July Pa. jobless rate rises to 7.8 percent

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Unemployment rose in Pennsylvania in July, but still remains below that of the nation.

The State Department of Labor and Industry reported Thursday that the state unemployment rate grew to 7.8 percent in July from 7.6 percent in June. The national rate was 9.1 percent in July, down from the June rate of 9.2 percent.

It was part of a mixed report from the state that showed that the number of employed Pennsylvanian's fell by 39,000 even as the number of jobs in the state rose by 8,700.

The state's unemployment rate had been falling over the last year, from the recession high of 8.8 percent in April 2010, to the lowest level of the recovery thus far -- 7.4 percent in May. But July marks the second month of a rising unemployment rate.

The unemployment rate does not reflect the number of people who stepped out of the labor force during the month. The Department of Labor and Industry's report on Pennsylvania's employment also showed that 24,000 people left the labor force in July. Someone is considered in the labor force if he is working or looking for work. People who have stopped looking for work because they are discouraged are not considered to be in the labor force.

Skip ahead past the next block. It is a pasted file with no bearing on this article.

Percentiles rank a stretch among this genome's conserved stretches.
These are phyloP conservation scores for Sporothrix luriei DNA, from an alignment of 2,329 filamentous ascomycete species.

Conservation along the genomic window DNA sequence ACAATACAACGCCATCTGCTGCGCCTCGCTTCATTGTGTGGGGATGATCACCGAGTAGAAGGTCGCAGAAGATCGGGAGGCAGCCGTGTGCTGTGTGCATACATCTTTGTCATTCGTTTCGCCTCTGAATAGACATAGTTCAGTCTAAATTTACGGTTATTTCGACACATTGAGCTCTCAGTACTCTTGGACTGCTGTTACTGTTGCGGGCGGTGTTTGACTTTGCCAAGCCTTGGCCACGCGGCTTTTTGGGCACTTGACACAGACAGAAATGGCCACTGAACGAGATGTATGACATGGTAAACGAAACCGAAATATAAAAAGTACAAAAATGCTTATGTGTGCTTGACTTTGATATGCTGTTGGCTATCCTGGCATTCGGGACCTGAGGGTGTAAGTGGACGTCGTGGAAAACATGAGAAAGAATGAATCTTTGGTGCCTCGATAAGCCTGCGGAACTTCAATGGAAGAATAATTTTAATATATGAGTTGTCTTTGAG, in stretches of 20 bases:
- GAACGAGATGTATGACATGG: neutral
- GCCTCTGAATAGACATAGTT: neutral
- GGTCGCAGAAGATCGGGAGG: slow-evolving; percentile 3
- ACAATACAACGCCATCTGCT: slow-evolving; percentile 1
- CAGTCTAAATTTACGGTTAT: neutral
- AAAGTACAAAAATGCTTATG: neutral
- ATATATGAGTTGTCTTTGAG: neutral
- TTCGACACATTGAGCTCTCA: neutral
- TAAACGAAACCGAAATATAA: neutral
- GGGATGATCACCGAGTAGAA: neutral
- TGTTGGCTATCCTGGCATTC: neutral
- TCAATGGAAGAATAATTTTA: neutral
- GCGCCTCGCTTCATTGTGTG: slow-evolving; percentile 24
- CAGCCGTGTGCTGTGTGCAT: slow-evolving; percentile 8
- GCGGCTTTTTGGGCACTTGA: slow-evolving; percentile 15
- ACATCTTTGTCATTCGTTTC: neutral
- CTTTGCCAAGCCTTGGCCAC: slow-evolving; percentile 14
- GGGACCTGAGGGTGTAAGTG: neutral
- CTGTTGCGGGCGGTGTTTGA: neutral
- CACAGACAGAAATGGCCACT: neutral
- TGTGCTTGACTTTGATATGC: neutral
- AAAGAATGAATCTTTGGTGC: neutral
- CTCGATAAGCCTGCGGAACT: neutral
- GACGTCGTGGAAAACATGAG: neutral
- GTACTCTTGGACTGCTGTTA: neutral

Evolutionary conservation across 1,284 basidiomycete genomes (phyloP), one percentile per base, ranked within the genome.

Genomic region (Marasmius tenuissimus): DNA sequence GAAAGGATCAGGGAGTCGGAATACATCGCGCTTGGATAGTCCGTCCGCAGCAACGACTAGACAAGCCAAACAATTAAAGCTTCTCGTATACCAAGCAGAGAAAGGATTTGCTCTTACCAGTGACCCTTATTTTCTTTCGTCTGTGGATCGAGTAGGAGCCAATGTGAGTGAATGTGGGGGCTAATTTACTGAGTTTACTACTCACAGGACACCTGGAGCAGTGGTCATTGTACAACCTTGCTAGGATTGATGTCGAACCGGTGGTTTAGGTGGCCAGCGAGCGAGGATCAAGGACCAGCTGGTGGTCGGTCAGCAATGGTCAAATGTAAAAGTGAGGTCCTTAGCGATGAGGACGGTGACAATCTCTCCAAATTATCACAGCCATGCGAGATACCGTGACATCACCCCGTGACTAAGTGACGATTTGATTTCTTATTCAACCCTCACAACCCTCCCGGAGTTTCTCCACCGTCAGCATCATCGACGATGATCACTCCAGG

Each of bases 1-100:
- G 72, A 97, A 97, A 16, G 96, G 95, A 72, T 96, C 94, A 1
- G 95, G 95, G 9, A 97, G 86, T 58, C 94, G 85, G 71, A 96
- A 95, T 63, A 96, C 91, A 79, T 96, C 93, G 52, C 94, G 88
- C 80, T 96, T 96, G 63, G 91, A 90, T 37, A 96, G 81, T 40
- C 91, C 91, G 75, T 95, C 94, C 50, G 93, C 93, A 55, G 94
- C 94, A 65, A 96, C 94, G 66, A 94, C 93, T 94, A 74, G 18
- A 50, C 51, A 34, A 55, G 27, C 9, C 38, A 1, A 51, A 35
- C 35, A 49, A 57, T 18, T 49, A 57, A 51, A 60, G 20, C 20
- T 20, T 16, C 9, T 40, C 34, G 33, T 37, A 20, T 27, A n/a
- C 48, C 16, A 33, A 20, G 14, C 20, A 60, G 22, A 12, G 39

If all of the people who left were still in the labor force and also unemployed, the unemployment rate would be close to 8.2 percent.

The unemployment rate is determined by a telephone survey of households in the state. A separate survey of employers, known as the establishment survey, estimates the number of jobs in the state.

The survey of employers showed that the number of jobs grew by 8,700, an increase of 0.2 percent over June.

The largest job gains were in education and health services, which added 6,400 jobs. A news release from the state accompanying the data said most of those jobs were in educational services.

Government employment dropped by 3,800, which the news release said was because of cuts in local government employment.

Other sectors that added jobs were leisure and hospitality, 2,900; construction, 1,500; and professional and business services; 1,400.

Trade, transportation and utilities, which would not include Verizon strikers who went off the job in August, lost 900 jobs, and information services lost 700 jobs.


Ann Belser: 412-263-1699.


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